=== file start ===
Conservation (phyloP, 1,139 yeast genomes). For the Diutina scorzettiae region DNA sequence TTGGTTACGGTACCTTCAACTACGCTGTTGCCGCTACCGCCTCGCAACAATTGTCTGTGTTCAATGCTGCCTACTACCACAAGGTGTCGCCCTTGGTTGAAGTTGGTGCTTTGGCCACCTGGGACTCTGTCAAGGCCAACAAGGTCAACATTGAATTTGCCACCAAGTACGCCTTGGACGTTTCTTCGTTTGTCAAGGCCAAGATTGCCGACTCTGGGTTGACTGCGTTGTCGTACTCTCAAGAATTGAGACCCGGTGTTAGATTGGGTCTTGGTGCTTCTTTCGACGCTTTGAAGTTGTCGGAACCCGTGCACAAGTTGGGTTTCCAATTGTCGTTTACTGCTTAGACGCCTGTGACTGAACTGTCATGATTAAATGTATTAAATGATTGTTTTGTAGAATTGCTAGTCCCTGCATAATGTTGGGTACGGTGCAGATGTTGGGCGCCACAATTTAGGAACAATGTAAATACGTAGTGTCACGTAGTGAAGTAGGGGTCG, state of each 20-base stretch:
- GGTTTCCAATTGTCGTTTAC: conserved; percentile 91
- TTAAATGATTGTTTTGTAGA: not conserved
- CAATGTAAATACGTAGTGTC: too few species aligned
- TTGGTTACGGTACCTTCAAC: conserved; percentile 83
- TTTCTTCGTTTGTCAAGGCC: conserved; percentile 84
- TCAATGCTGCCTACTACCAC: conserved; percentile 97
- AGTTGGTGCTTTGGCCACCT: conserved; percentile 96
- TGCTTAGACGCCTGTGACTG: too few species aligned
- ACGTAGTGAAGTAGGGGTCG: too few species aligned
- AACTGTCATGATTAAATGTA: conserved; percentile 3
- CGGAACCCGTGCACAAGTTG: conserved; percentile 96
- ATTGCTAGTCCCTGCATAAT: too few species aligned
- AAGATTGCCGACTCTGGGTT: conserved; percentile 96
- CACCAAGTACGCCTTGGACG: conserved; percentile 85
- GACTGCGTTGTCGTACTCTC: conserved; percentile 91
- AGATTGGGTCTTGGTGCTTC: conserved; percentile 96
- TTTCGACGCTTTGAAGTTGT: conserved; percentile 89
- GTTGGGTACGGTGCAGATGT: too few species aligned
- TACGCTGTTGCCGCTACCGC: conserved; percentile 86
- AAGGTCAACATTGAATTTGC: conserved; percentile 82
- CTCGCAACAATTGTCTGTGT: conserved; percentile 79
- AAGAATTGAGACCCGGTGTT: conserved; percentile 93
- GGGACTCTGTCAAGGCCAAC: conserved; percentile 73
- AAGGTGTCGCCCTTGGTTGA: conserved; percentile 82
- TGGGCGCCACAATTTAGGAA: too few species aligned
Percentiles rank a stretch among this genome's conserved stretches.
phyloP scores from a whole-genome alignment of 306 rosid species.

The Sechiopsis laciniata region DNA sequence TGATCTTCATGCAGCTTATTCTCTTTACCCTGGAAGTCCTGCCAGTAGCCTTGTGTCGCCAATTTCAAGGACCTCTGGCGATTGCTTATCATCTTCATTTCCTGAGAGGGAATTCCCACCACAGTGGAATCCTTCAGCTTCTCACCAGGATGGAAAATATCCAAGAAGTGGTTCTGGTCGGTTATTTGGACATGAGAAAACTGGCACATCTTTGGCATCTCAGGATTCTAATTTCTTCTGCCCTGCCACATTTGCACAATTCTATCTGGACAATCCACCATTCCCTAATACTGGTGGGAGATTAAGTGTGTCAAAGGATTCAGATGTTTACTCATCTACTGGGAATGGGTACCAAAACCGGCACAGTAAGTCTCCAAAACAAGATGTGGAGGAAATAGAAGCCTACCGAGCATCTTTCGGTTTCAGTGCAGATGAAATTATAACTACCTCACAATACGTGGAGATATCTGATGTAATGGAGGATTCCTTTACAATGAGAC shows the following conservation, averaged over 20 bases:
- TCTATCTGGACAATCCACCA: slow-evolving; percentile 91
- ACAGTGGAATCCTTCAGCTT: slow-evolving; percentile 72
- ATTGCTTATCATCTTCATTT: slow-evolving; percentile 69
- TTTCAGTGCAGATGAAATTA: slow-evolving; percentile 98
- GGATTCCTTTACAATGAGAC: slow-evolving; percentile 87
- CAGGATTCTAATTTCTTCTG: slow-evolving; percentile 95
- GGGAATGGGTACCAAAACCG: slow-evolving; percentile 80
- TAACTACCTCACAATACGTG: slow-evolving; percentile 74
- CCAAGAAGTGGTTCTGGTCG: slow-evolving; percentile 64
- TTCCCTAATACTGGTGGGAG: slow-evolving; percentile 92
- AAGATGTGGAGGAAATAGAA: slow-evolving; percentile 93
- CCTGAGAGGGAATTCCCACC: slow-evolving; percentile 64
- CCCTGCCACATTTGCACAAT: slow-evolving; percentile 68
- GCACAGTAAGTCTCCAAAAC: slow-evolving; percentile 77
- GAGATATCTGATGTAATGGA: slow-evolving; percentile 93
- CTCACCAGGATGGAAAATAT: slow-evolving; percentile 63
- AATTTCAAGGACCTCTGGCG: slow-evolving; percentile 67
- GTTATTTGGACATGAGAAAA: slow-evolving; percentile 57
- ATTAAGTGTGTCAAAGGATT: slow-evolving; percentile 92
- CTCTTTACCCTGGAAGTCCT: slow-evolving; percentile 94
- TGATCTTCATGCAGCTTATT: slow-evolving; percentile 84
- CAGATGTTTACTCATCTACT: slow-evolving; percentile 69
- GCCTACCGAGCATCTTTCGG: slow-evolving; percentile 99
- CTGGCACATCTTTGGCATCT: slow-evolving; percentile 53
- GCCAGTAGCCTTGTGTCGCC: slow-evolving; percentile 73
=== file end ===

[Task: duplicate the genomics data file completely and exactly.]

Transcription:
Conservation (phyloP, 1,139 yeast genomes). For the Diutina scorzettiae region DNA sequence TTGGTTACGGTACCTTCAACTACGCTGTTGCCGCTACCGCCTCGCAACAATTGTCTGTGTTCAATGCTGCCTACTACCACAAGGTGTCGCCCTTGGTTGAAGTTGGTGCTTTGGCCACCTGGGACTCTGTCAAGGCCAACAAGGTCAACATTGAATTTGCCACCAAGTACGCCTTGGACGTTTCTTCGTTTGTCAAGGCCAAGATTGCCGACTCTGGGTTGACTGCGTTGTCGTACTCTCAAGAATTGAGACCCGGTGTTAGATTGGGTCTTGGTGCTTCTTTCGACGCTTTGAAGTTGTCGGAACCCGTGCACAAGTTGGGTTTCCAATTGTCGTTTACTGCTTAGACGCCTGTGACTGAACTGTCATGATTAAATGTATTAAATGATTGTTTTGTAGAATTGCTAGTCCCTGCATAATGTTGGGTACGGTGCAGATGTTGGGCGCCACAATTTAGGAACAATGTAAATACGTAGTGTCACGTAGTGAAGTAGGGGTCG, state of each 20-base stretch:
- GGTTTCCAATTGTCGTTTAC: conserved; percentile 91
- TTAAATGATTGTTTTGTAGA: not conserved
- CAATGTAAATACGTAGTGTC: too few species aligned
- TTGGTTACGGTACCTTCAAC: conserved; percentile 83
- TTTCTTCGTTTGTCAAGGCC: conserved; percentile 84
- TCAATGCTGCCTACTACCAC: conserved; percentile 97
- AGTTGGTGCTTTGGCCACCT: conserved; percentile 96
- TGCTTAGACGCCTGTGACTG: too few species aligned
- ACGTAGTGAAGTAGGGGTCG: too few species aligned
- AACTGTCATGATTAAATGTA: conserved; percentile 3
- CGGAACCCGTGCACAAGTTG: conserved; percentile 96
- ATTGCTAGTCCCTGCATAAT: too few species aligned
- AAGATTGCCGACTCTGGGTT: conserved; percentile 96
- CACCAAGTACGCCTTGGACG: conserved; percentile 85
- GACTGCGTTGTCGTACTCTC: conserved; percentile 91
- AGATTGGGTCTTGGTGCTTC: conserved; percentile 96
- TTTCGACGCTTTGAAGTTGT: conserved; percentile 89
- GTTGGGTACGGTGCAGATGT: too few species aligned
- TACGCTGTTGCCGCTACCGC: conserved; percentile 86
- AAGGTCAACATTGAATTTGC: conserved; percentile 82
- CTCGCAACAATTGTCTGTGT: conserved; percentile 79
- AAGAATTGAGACCCGGTGTT: conserved; percentile 93
- GGGACTCTGTCAAGGCCAAC: conserved; percentile 73
- AAGGTGTCGCCCTTGGTTGA: conserved; percentile 82
- TGGGCGCCACAATTTAGGAA: too few species aligned
Percentiles rank a stretch among this genome's conserved stretches.
phyloP scores from a whole-genome alignment of 306 rosid species.

The Sechiopsis laciniata region DNA sequence TGATCTTCATGCAGCTTATTCTCTTTACCCTGGAAGTCCTGCCAGTAGCCTTGTGTCGCCAATTTCAAGGACCTCTGGCGATTGCTTATCATCTTCATTTCCTGAGAGGGAATTCCCACCACAGTGGAATCCTTCAGCTTCTCACCAGGATGGAAAATATCCAAGAAGTGGTTCTGGTCGGTTATTTGGACATGAGAAAACTGGCACATCTTTGGCATCTCAGGATTCTAATTTCTTCTGCCCTGCCACATTTGCACAATTCTATCTGGACAATCCACCATTCCCTAATACTGGTGGGAGATTAAGTGTGTCAAAGGATTCAGATGTTTACTCATCTACTGGGAATGGGTACCAAAACCGGCACAGTAAGTCTCCAAAACAAGATGTGGAGGAAATAGAAGCCTACCGAGCATCTTTCGGTTTCAGTGCAGATGAAATTATAACTACCTCACAATACGTGGAGATATCTGATGTAATGGAGGATTCCTTTACAATGAGAC shows the following conservation, averaged over 20 bases:
- TCTATCTGGACAATCCACCA: slow-evolving; percentile 91
- ACAGTGGAATCCTTCAGCTT: slow-evolving; percentile 72
- ATTGCTTATCATCTTCATTT: slow-evolving; percentile 69
- TTTCAGTGCAGATGAAATTA: slow-evolving; percentile 98
- GGATTCCTTTACAATGAGAC: slow-evolving; percentile 87
- CAGGATTCTAATTTCTTCTG: slow-evolving; percentile 95
- GGGAATGGGTACCAAAACCG: slow-evolving; percentile 80
- TAACTACCTCACAATACGTG: slow-evolving; percentile 74
- CCAAGAAGTGGTTCTGGTCG: slow-evolving; percentile 64
- TTCCCTAATACTGGTGGGAG: slow-evolving; percentile 92
- AAGATGTGGAGGAAATAGAA: slow-evolving; percentile 93
- CCTGAGAGGGAATTCCCACC: slow-evolving; percentile 64
- CCCTGCCACATTTGCACAAT: slow-evolving; percentile 68
- GCACAGTAAGTCTCCAAAAC: slow-evolving; percentile 77
- GAGATATCTGATGTAATGGA: slow-evolving; percentile 93
- CTCACCAGGATGGAAAATAT: slow-evolving; percentile 63
- AATTTCAAGGACCTCTGGCG: slow-evolving; percentile 67
- GTTATTTGGACATGAGAAAA: slow-evolving; percentile 57
- ATTAAGTGTGTCAAAGGATT: slow-evolving; percentile 92
- CTCTTTACCCTGGAAGTCCT: slow-evolving; percentile 94
- TGATCTTCATGCAGCTTATT: slow-evolving; percentile 84
- CAGATGTTTACTCATCTACT: slow-evolving; percentile 69
- GCCTACCGAGCATCTTTCGG: slow-evolving; percentile 99
- CTGGCACATCTTTGGCATCT: slow-evolving; percentile 53
- GCCAGTAGCCTTGTGTCGCC: slow-evolving; percentile 73